Manager of the Year?

With his team having lost nine straight games, John Gibbons isn’t exactly on pace to win American League Manager of the Year honours. At this point, he’s just hoping to keep his job. The same can’t be said of Bobby Cox though. Not now; nor when he was manager of the Toronto Blue Jays.

After starting his managerial career with the Atlanta Braves, Cox was hired byBobby_cox the Blue Jays to replace Bobby Mattick prior to the 1982 season. Essentially, Cox’s signing marked the beginning of Toronto’s climb to respectability — and then, contention in the American League East. Back-to-back 89-73 (.549) seasons in 1983 and 1984 set the stage for what would be the Jays’ best regular season in franchise history.

A 99-62 (.615) record in 1985 earned the Blue Jays their first American League East title and first trip to the postseason. For his club’s success, Cox was named AL Manager of the Year, a feat that hasn’t been matched since by a Toronto manager. Cito Gaston came close in 1989, but finished second to Frank Robinson (even though Gaston’s Jays beat out Robinson’s Orioles for the division crown that season).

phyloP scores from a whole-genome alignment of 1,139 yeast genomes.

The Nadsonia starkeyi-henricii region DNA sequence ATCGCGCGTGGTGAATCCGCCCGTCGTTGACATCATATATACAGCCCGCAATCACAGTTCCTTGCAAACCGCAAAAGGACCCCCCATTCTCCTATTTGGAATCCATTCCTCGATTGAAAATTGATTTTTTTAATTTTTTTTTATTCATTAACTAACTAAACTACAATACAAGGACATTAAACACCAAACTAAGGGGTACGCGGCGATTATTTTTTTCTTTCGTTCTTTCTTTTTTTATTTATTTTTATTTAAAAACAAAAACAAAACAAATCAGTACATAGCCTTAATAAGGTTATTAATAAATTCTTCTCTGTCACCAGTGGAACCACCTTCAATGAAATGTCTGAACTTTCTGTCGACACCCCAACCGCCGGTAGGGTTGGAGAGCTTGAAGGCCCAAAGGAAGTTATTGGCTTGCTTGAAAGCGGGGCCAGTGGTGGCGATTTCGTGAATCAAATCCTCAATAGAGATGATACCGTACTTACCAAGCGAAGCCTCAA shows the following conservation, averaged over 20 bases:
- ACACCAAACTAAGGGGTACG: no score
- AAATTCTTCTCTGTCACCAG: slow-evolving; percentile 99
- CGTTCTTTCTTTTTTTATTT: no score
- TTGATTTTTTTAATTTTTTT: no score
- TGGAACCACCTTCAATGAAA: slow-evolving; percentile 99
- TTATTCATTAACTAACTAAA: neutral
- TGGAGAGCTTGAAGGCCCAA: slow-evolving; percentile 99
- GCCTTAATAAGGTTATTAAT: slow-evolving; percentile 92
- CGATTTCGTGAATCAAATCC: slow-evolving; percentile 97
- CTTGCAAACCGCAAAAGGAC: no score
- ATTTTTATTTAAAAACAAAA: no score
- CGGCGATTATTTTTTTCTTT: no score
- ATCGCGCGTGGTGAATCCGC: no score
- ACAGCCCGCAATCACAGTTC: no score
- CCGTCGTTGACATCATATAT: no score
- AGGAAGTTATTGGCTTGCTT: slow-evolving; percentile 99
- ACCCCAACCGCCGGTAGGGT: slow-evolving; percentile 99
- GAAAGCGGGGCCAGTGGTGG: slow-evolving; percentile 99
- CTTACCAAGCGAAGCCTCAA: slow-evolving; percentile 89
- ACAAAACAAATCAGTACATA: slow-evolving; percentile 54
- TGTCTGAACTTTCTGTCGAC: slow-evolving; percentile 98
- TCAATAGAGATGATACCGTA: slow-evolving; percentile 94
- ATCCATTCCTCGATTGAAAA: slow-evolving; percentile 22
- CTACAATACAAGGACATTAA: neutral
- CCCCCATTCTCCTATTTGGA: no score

Unfortunately, Cox, the winningest manager in Blue Jay history (355-292 — .549), opted to leave Toronto after the ’85 season to assume GM duties with his hometown Atlanta Braves.

“That was the hardest thing I ever did in my life, having to leave there (Toronto),” Cox said. “Those were four of the best years I ever spent in baseball. I loved it. I loved it there.”

Cox was forgiven, but not until October 24, 1992 when the Blue Jays captured their first World Series title — fittingly, against Cox and his hometown team.

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